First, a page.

November 15, 2012

Parts painting booth

Whether you restore an entire car - or are rebuilding a carb, lawnmower, old tools or furniture - at some point you'll have some painting to do. From a few bolts to a bunch of parts from an assembly, you'll want to have a dedicated spot to paint them - and there's a variety of reasons to do so.

Firstly, you want the parts to remain clean for painting. There's nothing worse than meticulously preparing them only to have dust and dirt particles in the finished product. Next to keeping the parts clean, it's nice to keep you shop clean as well. Painting creates overspray, which ruins floors, tools, as well as other parts and projects close by (and sometimes far away!).

Something I've noticed many home (and even professional) restorers ignore are painting and baking temperatures. Higher temperatures are critical to proper painting and curing. Paint flows better, dries faster and flashes-off more completely when above "room" temperature. Most importantly is that the parts, paint and ambient air is at least 20C/72F, but by raising the temperatures even further - into the mid 30'sC (100-120F) -  you'll get far superior results: better flow, gloss and durability.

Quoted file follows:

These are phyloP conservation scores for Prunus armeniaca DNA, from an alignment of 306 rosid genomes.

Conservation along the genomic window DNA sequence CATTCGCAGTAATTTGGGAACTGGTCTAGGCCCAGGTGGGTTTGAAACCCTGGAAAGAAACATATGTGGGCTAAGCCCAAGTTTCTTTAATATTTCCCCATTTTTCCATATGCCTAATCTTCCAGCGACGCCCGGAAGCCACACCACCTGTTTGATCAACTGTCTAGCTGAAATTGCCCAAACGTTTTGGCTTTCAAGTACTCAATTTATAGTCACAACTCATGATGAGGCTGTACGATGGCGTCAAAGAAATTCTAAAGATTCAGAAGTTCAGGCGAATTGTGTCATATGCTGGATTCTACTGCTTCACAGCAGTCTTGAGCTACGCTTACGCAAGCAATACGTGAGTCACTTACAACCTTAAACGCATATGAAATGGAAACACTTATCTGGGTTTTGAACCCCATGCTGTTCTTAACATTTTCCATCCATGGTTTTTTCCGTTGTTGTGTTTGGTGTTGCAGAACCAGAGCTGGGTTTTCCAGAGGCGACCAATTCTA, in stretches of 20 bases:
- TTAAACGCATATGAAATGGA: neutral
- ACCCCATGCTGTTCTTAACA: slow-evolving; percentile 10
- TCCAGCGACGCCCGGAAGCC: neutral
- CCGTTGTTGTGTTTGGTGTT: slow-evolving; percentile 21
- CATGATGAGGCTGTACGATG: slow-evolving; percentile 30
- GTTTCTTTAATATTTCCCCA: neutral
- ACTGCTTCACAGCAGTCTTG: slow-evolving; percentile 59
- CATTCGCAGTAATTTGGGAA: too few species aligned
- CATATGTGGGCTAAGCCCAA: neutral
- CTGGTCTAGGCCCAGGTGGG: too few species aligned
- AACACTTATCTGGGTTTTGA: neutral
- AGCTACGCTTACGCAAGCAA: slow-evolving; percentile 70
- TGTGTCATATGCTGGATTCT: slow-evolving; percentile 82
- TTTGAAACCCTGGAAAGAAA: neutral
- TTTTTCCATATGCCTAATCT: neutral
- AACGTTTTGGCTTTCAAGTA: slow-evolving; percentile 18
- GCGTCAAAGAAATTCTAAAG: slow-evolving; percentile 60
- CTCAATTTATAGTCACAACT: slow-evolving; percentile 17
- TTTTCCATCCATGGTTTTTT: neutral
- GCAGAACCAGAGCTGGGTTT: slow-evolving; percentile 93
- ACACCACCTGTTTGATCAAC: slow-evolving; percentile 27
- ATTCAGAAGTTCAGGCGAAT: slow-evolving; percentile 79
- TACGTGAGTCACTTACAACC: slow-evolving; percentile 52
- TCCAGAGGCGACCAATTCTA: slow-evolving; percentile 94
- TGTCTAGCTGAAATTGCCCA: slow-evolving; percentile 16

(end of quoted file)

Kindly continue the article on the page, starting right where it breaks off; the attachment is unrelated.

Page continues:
My current projects are not at the stage where I need a dedicated parts booth, so to save space I have it disassembled and stored in the corner of the shop.  Since I like to do things right, I decided to take the 10 minutes it would take to put together the pieces from the stored parts. The added heat in a cool shop,the ability to contain the overspray and keep the parts clean was worth it. You can see I also warmed the paint by setting it in front of the space heater for about 10 minutes.

Everything was first coated with an etching primer to maximize adhesion, then a mist coat of paint was followed with 3 heavier coats for coverage and flow. To some they are "just" headlight pots, but everything in the E-tek shop gets the same top-end  treatment!

After all was painted I covered it up with a thick sheet to maintain the temperatures and keep out any dust while the parts cured overnight.

Next up were the oil cooler lines from the transmission. A reducer was used to get the Ford lines to fit the aftermarket rad:

You may recall that the lines where cut in our last 'episode". Here I bolted them up to mark the cuts, then cut them to size and connected them temporarily (for run up) with 3/8 inch rubber hose. Permanent hydraulic hoses with crimped fittings will be made up with the AC fittings.

Lastly today I ran the positive wire up through the floor and hooked up a side-post battery.
 Being sealed it won't require a vent, but will be "boxed" before going to the upholster shop.